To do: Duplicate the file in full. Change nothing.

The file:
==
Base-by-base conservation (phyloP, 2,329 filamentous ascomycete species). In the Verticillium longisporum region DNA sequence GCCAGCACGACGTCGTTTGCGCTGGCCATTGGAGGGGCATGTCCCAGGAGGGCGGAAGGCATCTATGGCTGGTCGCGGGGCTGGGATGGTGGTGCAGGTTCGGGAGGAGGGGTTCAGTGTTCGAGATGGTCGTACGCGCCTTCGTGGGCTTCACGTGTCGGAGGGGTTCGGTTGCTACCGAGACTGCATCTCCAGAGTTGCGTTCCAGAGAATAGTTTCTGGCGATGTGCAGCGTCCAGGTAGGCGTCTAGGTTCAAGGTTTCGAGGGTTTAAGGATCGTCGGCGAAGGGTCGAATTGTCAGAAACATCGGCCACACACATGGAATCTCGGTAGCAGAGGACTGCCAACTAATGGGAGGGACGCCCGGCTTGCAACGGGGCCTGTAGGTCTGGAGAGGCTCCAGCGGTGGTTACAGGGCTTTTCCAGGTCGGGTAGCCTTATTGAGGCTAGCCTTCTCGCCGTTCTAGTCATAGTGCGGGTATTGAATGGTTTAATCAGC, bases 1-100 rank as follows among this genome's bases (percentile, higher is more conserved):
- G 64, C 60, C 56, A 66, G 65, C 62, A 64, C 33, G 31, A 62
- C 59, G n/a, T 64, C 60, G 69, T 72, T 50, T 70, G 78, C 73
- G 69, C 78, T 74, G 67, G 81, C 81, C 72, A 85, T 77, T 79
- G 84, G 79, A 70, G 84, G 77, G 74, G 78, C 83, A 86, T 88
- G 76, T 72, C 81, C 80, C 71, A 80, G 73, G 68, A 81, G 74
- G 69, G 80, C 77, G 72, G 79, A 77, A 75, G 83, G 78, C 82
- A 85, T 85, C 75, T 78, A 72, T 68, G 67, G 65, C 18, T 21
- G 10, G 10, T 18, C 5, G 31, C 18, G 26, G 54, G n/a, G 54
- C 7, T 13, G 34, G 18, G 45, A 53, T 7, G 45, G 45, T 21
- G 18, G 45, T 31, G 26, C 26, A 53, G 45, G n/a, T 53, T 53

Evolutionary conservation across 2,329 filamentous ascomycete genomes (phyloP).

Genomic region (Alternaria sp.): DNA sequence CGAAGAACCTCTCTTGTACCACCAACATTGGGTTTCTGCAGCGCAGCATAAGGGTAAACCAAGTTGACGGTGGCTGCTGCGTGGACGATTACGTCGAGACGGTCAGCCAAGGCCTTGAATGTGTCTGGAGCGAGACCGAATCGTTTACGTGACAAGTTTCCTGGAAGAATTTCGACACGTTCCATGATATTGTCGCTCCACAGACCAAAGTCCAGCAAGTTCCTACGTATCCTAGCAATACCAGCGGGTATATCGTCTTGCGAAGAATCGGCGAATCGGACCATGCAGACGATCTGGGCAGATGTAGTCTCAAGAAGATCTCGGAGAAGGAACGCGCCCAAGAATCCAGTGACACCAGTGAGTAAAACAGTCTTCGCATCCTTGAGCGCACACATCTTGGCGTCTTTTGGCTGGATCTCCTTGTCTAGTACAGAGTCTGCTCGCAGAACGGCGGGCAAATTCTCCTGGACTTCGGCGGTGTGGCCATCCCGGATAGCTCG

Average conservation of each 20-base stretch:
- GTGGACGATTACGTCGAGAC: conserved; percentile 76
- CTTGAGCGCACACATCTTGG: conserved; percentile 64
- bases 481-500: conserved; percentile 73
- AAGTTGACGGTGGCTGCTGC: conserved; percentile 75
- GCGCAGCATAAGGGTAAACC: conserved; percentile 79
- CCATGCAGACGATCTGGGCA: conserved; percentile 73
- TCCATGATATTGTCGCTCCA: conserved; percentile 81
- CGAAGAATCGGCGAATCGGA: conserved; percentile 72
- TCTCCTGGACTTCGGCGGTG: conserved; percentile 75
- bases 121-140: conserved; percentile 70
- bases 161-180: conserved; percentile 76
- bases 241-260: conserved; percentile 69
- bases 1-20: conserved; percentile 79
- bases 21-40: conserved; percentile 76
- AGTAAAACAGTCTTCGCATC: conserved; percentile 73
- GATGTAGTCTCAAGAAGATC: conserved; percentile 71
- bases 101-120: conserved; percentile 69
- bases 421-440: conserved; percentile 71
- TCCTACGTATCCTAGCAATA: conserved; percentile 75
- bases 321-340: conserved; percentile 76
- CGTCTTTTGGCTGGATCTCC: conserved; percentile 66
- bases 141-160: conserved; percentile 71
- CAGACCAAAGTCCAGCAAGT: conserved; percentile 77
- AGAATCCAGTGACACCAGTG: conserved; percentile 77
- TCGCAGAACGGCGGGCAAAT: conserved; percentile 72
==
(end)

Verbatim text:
Base-by-base conservation (phyloP, 2,329 filamentous ascomycete species). In the Verticillium longisporum region DNA sequence GCCAGCACGACGTCGTTTGCGCTGGCCATTGGAGGGGCATGTCCCAGGAGGGCGGAAGGCATCTATGGCTGGTCGCGGGGCTGGGATGGTGGTGCAGGTTCGGGAGGAGGGGTTCAGTGTTCGAGATGGTCGTACGCGCCTTCGTGGGCTTCACGTGTCGGAGGGGTTCGGTTGCTACCGAGACTGCATCTCCAGAGTTGCGTTCCAGAGAATAGTTTCTGGCGATGTGCAGCGTCCAGGTAGGCGTCTAGGTTCAAGGTTTCGAGGGTTTAAGGATCGTCGGCGAAGGGTCGAATTGTCAGAAACATCGGCCACACACATGGAATCTCGGTAGCAGAGGACTGCCAACTAATGGGAGGGACGCCCGGCTTGCAACGGGGCCTGTAGGTCTGGAGAGGCTCCAGCGGTGGTTACAGGGCTTTTCCAGGTCGGGTAGCCTTATTGAGGCTAGCCTTCTCGCCGTTCTAGTCATAGTGCGGGTATTGAATGGTTTAATCAGC, bases 1-100 rank as follows among this genome's bases (percentile, higher is more conserved):
- G 64, C 60, C 56, A 66, G 65, C 62, A 64, C 33, G 31, A 62
- C 59, G n/a, T 64, C 60, G 69, T 72, T 50, T 70, G 78, C 73
- G 69, C 78, T 74, G 67, G 81, C 81, C 72, A 85, T 77, T 79
- G 84, G 79, A 70, G 84, G 77, G 74, G 78, C 83, A 86, T 88
- G 76, T 72, C 81, C 80, C 71, A 80, G 73, G 68, A 81, G 74
- G 69, G 80, C 77, G 72, G 79, A 77, A 75, G 83, G 78, C 82
- A 85, T 85, C 75, T 78, A 72, T 68, G 67, G 65, C 18, T 21
- G 10, G 10, T 18, C 5, G 31, C 18, G 26, G 54, G n/a, G 54
- C 7, T 13, G 34, G 18, G 45, A 53, T 7, G 45, G 45, T 21
- G 18, G 45, T 31, G 26, C 26, A 53, G 45, G n/a, T 53, T 53

Evolutionary conservation across 2,329 filamentous ascomycete genomes (phyloP).

Genomic region (Alternaria sp.): DNA sequence CGAAGAACCTCTCTTGTACCACCAACATTGGGTTTCTGCAGCGCAGCATAAGGGTAAACCAAGTTGACGGTGGCTGCTGCGTGGACGATTACGTCGAGACGGTCAGCCAAGGCCTTGAATGTGTCTGGAGCGAGACCGAATCGTTTACGTGACAAGTTTCCTGGAAGAATTTCGACACGTTCCATGATATTGTCGCTCCACAGACCAAAGTCCAGCAAGTTCCTACGTATCCTAGCAATACCAGCGGGTATATCGTCTTGCGAAGAATCGGCGAATCGGACCATGCAGACGATCTGGGCAGATGTAGTCTCAAGAAGATCTCGGAGAAGGAACGCGCCCAAGAATCCAGTGACACCAGTGAGTAAAACAGTCTTCGCATCCTTGAGCGCACACATCTTGGCGTCTTTTGGCTGGATCTCCTTGTCTAGTACAGAGTCTGCTCGCAGAACGGCGGGCAAATTCTCCTGGACTTCGGCGGTGTGGCCATCCCGGATAGCTCG

Average conservation of each 20-base stretch:
- GTGGACGATTACGTCGAGAC: conserved; percentile 76
- CTTGAGCGCACACATCTTGG: conserved; percentile 64
- bases 481-500: conserved; percentile 73
- AAGTTGACGGTGGCTGCTGC: conserved; percentile 75
- GCGCAGCATAAGGGTAAACC: conserved; percentile 79
- CCATGCAGACGATCTGGGCA: conserved; percentile 73
- TCCATGATATTGTCGCTCCA: conserved; percentile 81
- CGAAGAATCGGCGAATCGGA: conserved; percentile 72
- TCTCCTGGACTTCGGCGGTG: conserved; percentile 75
- bases 121-140: conserved; percentile 70
- bases 161-180: conserved; percentile 76
- bases 241-260: conserved; percentile 69
- bases 1-20: conserved; percentile 79
- bases 21-40: conserved; percentile 76
- AGTAAAACAGTCTTCGCATC: conserved; percentile 73
- GATGTAGTCTCAAGAAGATC: conserved; percentile 71
- bases 101-120: conserved; percentile 69
- bases 421-440: conserved; percentile 71
- TCCTACGTATCCTAGCAATA: conserved; percentile 75
- bases 321-340: conserved; percentile 76
- CGTCTTTTGGCTGGATCTCC: conserved; percentile 66
- bases 141-160: conserved; percentile 71
- CAGACCAAAGTCCAGCAAGT: conserved; percentile 77
- AGAATCCAGTGACACCAGTG: conserved; percentile 77
- TCGCAGAACGGCGGGCAAAT: conserved; percentile 72